13 Funny Twitter Responses to the Idea of Rating YA Books

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Danika Ellis

Associate Editor

Danika spends most of her time talking about queer women books at the Lesbrary. Blog: The Lesbrary Twitter: @DanikaEllis

At least once a week, I turn to my partner and ask, “Do you want to hear the latest YA Twitter drama?” It seems like there’s always something happening, always someone to be righteously angry at. This week’s edition was a proposed rating system for YA that categorizes books based on whether the vape use is “excessive” or reasonable, whether kissing includes “light travel of hands,” and whether it uses profanity like “h*ll” or includes a main character taking a “sip” of alcohol — among other things.

And there is definitely room to be angry about this, especially when they have been reaching out to literary agencies to ask them to categorize all their books using this system. Not for nothing, it’s also a system put together by four white women from Utah, and it seems to be more concerned with how books conform to Mormon values than a more general set of criteria — despite being marketed as a one size fits all system.

These kinds of classifications — which the founders want to be indicated by a sticker on the covers of books — can be really damaging for teen readers. They’re weaponized against queer people and people of color. They tell many kids that their personal experiences are obscene, inappropriate. They deny teens safe ways to explore difficult subjects.

At the same time, this has received a unilateral rejection from the YA community, both readers and authors. I can’t imagine it’s going to become a reality in any sort of overarching way. In fact, at the time I’m writing this, the site is already down — likely crashed from people curious what all these joke tweets are referring to.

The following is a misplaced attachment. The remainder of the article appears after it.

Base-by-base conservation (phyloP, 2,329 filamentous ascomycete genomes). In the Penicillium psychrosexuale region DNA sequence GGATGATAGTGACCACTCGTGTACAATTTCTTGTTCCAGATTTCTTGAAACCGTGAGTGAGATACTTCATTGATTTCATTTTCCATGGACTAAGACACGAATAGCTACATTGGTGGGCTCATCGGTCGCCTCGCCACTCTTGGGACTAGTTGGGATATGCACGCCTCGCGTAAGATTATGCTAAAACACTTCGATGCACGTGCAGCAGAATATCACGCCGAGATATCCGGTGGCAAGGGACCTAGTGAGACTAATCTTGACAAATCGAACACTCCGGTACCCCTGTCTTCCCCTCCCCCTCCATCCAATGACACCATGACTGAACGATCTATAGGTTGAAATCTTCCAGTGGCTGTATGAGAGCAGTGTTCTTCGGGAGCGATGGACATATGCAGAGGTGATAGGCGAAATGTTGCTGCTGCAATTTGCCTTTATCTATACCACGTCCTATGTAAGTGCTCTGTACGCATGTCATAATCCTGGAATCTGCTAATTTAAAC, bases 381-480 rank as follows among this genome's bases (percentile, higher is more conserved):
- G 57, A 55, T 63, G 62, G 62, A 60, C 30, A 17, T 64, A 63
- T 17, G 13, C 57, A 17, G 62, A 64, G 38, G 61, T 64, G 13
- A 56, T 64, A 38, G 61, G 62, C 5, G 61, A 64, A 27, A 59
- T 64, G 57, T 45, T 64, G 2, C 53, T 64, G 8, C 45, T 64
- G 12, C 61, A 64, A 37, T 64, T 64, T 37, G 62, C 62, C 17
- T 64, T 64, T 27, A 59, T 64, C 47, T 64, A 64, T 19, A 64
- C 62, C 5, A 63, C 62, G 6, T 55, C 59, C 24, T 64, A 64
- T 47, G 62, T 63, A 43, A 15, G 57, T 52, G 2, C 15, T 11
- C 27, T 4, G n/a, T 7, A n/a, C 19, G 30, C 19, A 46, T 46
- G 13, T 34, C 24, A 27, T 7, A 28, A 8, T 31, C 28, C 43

So instead of outrage, let’s take a minute to admire the ways YA Twitter absolutely roasted this categorization system.

Rebecca Mix, author of the upcoming YA fantasy The Ones We Burn, invented an alternate system, including the big questions, like, “Is there a cat?” and “Could someone write Shrek fanfiction about this?”

I mean, this one from the author of Counting Down With You is legitimately useful, though.

There’s only room for one categorization scheme in my secret heart, though, and it’s this one.

Of course, as soon as a meme or joke gets started on Twitter, it gets remixed. Here’s an Avatar: The Last Airbender take.

And a Met Gala version from the author of Never Saw You Coming.

Then there’s…this.

Some authors scoff at the YA-4 categorization, like the author of These Violent Delights.

Remember Lev AC Rosen, author of Jack of Hearts (And Other Parts)? The one that got challenged in Irving, Texas? He’s understandably done with this shit.

Other writers just took the guidelines as a writing prompt.

Despite all the big talk on YA Twitter, most of them are living that YA-1 life.

Sometimes you need to call out your friends when they’re not living up to the standards of your YA category.

And finally, let’s not forget the real star of these categories: “Light Travel of Hands.”

Want even more book Twitter shenanigans? Check these posts out: